Sugar Mountain review by Mark McPherson - Cinema Paradiso
Things go wrong around the snowy port of Sugar Mountain. Three friends are down on their luck and instead of finding a way to work their way out of the muck, they conspire a get rich quick scheme too messy to work with such a distrusting and unstable bunch. And so we watch the disaster unfold with a series of twists and a muddy love triangle that ultimately comes off as passive and desperate with its attempts at weaving drama, to point where the actors cry out for better roles.
The West brothers of Miles (Drew Roy) and Liam (Shane Coffey) are finding themselves on hard times with their Alaskan business foreclosed upon, as well as their boat. They try to find some more cash but nothing comes up. They initially joke about how some concert pianist received loads of money for an accident involving his hands, one of them arguing that it was a scam by the pianist. But when you’re low on funds, crazy sounds competent. And so rather than explore other means of income, the two brothers conspire a ridiculous and doomed-to-fail scheme of faking a disappearance in the wilderness. They stage public fights between the two, compose fake journal entries, and commit to the story of one of them being lost, staging it rather well in terms of actually being lost in the wild. And that’s about as much credit as one can give them.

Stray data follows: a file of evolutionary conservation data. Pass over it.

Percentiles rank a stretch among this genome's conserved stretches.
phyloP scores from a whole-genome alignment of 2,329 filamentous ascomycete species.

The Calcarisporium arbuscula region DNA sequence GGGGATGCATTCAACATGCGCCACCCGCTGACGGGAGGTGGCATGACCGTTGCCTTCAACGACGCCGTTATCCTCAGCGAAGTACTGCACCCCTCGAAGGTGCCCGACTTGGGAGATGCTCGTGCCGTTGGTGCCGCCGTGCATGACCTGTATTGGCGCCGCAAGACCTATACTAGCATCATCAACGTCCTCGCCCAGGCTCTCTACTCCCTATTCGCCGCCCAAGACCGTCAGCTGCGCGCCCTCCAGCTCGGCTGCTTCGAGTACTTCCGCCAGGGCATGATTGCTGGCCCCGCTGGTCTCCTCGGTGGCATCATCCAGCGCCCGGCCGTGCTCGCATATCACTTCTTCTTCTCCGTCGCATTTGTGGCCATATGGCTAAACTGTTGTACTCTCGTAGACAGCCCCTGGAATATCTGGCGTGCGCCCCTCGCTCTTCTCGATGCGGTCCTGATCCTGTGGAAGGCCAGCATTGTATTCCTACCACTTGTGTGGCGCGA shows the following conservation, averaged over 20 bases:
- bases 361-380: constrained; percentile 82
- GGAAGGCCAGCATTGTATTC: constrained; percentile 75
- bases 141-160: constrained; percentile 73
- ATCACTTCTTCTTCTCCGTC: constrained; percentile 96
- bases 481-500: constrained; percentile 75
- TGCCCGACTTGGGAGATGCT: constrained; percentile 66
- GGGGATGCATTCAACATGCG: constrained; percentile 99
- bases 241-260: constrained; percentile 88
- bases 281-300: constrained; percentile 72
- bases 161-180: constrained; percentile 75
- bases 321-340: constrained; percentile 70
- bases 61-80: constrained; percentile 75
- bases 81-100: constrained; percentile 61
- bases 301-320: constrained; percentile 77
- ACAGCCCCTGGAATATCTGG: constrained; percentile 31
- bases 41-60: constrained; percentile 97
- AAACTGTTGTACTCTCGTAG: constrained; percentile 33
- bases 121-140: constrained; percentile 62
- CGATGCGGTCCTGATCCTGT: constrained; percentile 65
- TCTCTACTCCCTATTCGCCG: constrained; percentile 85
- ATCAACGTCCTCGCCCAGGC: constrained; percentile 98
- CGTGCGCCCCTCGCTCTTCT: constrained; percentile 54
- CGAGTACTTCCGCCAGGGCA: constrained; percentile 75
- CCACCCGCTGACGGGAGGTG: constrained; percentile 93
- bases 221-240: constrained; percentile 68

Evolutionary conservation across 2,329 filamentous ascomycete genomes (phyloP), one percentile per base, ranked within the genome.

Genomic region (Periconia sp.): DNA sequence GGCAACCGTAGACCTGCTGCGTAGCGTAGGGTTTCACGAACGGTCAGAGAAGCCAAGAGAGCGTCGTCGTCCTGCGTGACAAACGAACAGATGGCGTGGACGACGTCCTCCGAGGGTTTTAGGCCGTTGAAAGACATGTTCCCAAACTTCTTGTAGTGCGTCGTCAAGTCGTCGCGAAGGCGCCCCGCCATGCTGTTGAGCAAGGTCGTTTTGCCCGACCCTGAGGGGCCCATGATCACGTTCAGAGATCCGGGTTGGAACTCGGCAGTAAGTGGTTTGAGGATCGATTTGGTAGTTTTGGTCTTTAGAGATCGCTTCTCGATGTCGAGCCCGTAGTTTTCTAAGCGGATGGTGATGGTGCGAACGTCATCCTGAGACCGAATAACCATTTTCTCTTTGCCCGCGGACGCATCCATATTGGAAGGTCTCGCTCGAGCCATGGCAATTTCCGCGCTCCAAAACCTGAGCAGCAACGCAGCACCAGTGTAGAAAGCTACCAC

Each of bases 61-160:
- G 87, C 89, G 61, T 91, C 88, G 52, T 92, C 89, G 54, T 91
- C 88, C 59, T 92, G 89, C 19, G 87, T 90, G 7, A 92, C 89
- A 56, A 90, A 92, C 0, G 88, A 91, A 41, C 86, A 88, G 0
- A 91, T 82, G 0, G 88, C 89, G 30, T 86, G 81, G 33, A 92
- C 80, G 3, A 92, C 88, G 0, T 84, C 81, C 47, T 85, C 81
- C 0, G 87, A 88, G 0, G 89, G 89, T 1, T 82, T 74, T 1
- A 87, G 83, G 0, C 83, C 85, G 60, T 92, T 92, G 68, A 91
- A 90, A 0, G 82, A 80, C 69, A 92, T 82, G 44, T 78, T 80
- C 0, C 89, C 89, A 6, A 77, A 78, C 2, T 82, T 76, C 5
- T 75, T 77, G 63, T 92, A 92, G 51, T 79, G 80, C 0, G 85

A lot of other wheels spin but don’t impress much with their rotation. One of the boys has a girlfriend, Lauren (Haley Webb), who will find herself drunkenly thrown into the arms of the other brother for little reason than intentionally stirring romantic tension, more by design than character. Cary Elwes plays the investigating cop who only intersects with these boys as he is of relation to Lauren, spending most of the movie going through procedural motions and bring the standard growl and snarl for young people. And Jason Momoa will serve as the bearded wild card who gets into bar fights and fulfills his role of shaking down wimpy boys for cash with his intimidating beard and ballcap.
Better direction could’ve really sold this story better, rather than relying on the Alaskan landscape and northern violins to supply all the appeal. I never truly bought into the desperation of their situation, where the two brothers find themselves joking about writing a diary as evidence. Even when things so south and the mood shifts when the lost wilderness story turns too real, there’s very little. You can tell the actors are trying to make this work as they struggled to break out and overly emote to add some zip to a script that finds itself lacking a tone and intrigue.
Sugar Mountain plays strictly by the numbers for a get-rich-quick scheme that gets messy fast. Romances will start with wild nights and end with vicious shouting matches. Bad guys will threaten with guns, only to be smacked by a shovel, which will, of course, not immobilize them for any longer than a few minutes. Things go wrong to the point that even one of the brothers becomes nihilistic to the struggle, we identify with him but in all the wrong ways. There’s no sweet center to the commonly cold nature of Sugar Mountain, aside from the silly fan theory about this being what Aquaman did in his time before Justice League.